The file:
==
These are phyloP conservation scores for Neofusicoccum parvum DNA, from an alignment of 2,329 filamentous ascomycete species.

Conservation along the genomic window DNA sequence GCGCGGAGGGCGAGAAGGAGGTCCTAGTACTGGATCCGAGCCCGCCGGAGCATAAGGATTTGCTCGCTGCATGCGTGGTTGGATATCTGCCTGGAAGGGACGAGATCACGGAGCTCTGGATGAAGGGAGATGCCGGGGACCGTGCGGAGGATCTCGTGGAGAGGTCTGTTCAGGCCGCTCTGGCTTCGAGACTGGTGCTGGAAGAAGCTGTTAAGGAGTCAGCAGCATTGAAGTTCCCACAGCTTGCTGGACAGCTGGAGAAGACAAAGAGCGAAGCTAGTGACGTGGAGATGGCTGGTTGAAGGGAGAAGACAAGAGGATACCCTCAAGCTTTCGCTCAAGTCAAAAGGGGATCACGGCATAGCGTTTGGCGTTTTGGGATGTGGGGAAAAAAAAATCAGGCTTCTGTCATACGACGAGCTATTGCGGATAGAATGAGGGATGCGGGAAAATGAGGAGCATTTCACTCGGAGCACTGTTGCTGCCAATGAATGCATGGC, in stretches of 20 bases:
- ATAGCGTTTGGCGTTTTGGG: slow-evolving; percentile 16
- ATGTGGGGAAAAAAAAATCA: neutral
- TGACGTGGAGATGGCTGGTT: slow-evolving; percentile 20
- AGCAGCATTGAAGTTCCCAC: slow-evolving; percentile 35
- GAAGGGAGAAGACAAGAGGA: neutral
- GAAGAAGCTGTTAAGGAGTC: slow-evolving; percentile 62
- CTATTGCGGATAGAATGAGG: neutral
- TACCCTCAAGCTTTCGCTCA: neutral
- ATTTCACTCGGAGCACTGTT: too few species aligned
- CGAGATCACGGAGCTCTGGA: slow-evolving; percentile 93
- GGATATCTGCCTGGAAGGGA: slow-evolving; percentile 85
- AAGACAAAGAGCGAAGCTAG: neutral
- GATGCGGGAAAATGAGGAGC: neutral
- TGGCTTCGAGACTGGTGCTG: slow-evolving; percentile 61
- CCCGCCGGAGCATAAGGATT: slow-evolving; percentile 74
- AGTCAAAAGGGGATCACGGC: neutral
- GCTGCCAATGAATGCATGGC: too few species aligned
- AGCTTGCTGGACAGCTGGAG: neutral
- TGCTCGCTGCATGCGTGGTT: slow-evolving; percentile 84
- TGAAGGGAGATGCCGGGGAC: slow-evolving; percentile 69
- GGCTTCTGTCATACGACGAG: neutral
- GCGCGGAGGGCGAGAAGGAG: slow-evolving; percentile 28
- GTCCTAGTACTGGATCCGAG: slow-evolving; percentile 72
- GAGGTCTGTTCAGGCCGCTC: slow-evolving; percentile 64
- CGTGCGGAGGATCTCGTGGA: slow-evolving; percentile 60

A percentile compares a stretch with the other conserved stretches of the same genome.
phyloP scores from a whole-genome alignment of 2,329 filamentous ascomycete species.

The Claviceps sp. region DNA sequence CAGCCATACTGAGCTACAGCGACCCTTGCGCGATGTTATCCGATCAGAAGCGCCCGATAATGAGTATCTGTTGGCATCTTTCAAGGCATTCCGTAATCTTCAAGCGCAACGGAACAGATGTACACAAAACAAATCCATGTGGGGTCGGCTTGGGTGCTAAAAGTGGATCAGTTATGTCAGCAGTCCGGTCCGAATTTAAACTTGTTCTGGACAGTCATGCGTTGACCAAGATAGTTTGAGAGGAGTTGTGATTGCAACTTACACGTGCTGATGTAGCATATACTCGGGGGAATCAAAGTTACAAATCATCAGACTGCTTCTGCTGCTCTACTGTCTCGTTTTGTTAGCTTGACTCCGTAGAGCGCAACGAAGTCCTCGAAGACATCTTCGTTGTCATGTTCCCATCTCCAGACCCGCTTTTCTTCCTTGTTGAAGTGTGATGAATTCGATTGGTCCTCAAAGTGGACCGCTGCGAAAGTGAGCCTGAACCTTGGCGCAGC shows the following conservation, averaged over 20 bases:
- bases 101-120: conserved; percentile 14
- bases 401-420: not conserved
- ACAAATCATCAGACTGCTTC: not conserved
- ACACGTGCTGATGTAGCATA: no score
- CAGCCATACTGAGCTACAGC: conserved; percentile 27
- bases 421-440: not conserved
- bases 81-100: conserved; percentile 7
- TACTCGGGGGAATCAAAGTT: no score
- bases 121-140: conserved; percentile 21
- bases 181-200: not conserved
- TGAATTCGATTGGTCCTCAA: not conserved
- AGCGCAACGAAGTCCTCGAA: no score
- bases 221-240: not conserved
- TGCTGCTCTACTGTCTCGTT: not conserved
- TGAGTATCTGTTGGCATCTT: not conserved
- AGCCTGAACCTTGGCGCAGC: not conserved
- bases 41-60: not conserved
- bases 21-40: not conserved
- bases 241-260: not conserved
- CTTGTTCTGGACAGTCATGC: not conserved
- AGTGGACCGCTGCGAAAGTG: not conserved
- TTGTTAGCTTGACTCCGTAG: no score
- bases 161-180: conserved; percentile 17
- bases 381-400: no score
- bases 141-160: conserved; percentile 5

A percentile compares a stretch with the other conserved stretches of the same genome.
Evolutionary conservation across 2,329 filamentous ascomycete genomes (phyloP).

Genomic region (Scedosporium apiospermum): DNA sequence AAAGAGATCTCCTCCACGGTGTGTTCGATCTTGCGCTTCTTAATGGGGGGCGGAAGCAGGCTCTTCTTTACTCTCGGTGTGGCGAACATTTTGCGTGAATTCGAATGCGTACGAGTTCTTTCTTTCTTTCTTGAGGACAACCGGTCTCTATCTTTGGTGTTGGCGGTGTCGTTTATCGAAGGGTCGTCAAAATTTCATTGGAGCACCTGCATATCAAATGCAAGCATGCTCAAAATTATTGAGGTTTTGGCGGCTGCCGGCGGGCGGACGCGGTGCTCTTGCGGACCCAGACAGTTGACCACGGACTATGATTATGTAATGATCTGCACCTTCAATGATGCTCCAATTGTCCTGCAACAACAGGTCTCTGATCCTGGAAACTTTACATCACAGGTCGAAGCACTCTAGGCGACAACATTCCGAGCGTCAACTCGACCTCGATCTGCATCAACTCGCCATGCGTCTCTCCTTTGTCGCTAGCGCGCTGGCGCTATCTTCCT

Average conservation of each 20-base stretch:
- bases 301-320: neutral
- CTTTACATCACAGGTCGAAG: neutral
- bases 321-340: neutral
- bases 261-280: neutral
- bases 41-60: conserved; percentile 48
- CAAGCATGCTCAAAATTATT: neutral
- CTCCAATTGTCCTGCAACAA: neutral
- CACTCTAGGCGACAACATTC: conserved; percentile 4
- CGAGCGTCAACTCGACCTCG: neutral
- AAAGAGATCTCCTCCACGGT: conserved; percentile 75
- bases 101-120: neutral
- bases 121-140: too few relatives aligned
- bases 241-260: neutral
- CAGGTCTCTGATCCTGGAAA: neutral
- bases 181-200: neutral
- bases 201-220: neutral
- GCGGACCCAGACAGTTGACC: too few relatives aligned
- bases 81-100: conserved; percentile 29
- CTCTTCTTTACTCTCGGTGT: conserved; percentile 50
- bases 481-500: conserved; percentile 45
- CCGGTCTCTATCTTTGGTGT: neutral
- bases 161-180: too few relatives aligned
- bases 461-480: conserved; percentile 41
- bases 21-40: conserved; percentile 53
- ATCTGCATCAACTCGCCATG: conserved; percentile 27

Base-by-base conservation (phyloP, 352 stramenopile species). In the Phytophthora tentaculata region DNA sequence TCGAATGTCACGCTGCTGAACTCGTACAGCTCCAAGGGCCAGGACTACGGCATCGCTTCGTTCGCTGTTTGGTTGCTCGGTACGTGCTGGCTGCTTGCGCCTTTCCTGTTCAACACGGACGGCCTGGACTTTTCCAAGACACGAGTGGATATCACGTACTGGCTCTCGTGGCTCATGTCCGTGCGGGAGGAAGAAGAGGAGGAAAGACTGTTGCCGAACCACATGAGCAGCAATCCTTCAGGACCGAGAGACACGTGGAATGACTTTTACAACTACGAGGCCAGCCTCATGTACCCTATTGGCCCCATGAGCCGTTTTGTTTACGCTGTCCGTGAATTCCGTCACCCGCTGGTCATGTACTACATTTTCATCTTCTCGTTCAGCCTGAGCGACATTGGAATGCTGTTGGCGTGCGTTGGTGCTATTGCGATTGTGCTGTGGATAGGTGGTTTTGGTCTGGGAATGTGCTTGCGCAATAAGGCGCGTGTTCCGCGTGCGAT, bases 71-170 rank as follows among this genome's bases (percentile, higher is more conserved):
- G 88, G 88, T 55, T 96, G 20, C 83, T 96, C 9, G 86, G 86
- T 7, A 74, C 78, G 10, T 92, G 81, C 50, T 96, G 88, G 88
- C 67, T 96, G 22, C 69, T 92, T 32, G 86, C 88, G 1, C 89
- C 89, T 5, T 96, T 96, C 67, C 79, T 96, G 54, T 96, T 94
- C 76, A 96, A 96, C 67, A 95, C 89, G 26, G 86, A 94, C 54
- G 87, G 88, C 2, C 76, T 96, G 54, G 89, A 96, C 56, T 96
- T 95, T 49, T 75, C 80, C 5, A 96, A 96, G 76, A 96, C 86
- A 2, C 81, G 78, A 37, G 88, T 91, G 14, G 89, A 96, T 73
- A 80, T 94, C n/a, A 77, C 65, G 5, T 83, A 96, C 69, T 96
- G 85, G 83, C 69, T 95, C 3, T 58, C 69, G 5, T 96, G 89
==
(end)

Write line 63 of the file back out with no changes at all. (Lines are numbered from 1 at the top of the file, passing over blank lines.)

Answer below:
- bases 261-280: neutral